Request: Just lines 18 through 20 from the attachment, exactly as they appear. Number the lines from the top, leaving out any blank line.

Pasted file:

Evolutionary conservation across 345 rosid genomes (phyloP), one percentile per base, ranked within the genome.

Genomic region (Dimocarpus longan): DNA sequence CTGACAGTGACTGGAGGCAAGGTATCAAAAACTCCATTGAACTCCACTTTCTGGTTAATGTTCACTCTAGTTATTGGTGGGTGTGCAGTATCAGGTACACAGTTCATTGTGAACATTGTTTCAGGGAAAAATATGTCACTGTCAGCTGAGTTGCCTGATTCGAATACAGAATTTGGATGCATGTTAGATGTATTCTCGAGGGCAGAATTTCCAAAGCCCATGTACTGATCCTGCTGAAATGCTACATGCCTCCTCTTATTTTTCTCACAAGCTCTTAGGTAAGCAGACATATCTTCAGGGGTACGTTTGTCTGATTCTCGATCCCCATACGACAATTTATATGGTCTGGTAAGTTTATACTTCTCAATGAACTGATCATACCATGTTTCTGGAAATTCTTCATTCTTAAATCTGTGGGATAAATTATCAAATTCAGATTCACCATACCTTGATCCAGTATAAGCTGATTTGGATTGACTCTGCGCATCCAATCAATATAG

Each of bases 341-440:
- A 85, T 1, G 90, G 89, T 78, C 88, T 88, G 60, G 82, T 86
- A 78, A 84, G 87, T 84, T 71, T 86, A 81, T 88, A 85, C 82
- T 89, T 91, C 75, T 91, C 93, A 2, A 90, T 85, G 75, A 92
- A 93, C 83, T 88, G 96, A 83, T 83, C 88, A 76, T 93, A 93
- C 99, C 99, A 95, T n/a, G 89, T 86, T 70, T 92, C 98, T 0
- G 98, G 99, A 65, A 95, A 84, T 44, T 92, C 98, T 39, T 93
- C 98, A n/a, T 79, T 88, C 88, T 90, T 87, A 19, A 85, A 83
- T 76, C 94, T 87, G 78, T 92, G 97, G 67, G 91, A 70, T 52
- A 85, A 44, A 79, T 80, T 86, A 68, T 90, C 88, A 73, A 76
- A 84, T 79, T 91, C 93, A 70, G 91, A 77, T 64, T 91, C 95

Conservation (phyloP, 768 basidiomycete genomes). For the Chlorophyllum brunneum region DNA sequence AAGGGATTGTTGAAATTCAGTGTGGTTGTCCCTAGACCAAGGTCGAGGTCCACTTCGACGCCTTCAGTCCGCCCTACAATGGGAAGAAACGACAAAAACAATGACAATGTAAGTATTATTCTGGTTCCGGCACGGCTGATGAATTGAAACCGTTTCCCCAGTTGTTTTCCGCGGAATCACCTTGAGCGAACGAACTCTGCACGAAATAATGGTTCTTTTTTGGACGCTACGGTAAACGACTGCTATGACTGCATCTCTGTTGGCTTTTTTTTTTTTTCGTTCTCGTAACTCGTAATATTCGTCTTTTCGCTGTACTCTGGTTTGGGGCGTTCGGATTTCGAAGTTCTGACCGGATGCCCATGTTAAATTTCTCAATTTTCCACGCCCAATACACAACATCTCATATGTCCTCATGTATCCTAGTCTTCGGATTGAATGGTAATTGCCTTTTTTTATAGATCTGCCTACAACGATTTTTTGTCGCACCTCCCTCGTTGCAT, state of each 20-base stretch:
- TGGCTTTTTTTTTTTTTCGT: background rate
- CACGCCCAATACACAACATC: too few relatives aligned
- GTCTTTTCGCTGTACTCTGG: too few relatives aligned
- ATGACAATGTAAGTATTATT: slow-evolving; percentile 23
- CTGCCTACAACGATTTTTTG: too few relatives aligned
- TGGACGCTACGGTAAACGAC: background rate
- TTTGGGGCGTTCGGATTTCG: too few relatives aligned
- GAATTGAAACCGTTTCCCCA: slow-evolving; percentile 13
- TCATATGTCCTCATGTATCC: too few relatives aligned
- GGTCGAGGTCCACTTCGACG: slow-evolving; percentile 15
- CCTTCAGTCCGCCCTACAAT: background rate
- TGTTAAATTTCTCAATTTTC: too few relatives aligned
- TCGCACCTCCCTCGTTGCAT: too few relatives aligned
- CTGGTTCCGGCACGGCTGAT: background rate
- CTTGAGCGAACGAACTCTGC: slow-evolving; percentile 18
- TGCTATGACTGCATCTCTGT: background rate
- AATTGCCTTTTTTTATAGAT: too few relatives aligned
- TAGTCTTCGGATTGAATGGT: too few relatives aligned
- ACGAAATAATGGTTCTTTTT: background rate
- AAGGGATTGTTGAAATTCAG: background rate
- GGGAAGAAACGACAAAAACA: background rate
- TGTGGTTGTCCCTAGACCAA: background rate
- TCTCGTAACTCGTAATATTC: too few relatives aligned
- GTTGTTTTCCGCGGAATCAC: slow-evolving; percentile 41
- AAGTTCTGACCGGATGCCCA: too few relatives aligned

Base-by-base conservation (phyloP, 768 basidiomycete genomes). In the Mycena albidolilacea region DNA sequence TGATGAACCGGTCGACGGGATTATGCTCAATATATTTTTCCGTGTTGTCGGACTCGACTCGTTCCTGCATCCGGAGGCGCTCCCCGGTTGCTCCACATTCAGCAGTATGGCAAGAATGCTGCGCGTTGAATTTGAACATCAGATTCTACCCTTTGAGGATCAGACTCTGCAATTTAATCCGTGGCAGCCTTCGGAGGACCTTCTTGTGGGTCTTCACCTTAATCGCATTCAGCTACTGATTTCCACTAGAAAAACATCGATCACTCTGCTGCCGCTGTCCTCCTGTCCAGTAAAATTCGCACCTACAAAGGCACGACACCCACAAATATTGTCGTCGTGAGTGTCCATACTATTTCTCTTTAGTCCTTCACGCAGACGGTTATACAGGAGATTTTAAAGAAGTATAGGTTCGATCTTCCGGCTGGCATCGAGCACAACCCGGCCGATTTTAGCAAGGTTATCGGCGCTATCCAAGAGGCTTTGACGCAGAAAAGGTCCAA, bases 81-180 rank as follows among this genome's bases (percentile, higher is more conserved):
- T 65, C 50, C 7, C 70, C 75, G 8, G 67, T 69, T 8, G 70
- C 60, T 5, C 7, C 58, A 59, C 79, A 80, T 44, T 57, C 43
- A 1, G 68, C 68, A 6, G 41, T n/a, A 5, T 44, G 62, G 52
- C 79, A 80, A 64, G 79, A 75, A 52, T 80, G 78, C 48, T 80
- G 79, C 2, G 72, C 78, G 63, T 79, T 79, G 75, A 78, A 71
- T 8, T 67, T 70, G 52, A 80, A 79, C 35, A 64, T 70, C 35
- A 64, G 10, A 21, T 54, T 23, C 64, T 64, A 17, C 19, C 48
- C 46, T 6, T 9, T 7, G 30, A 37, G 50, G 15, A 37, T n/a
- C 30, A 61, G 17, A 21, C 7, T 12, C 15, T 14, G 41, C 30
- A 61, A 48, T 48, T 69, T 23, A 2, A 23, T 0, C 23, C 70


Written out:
- ATGACAATGTAAGTATTATT: slow-evolving; percentile 23
- CTGCCTACAACGATTTTTTG: too few relatives aligned
- TGGACGCTACGGTAAACGAC: background rate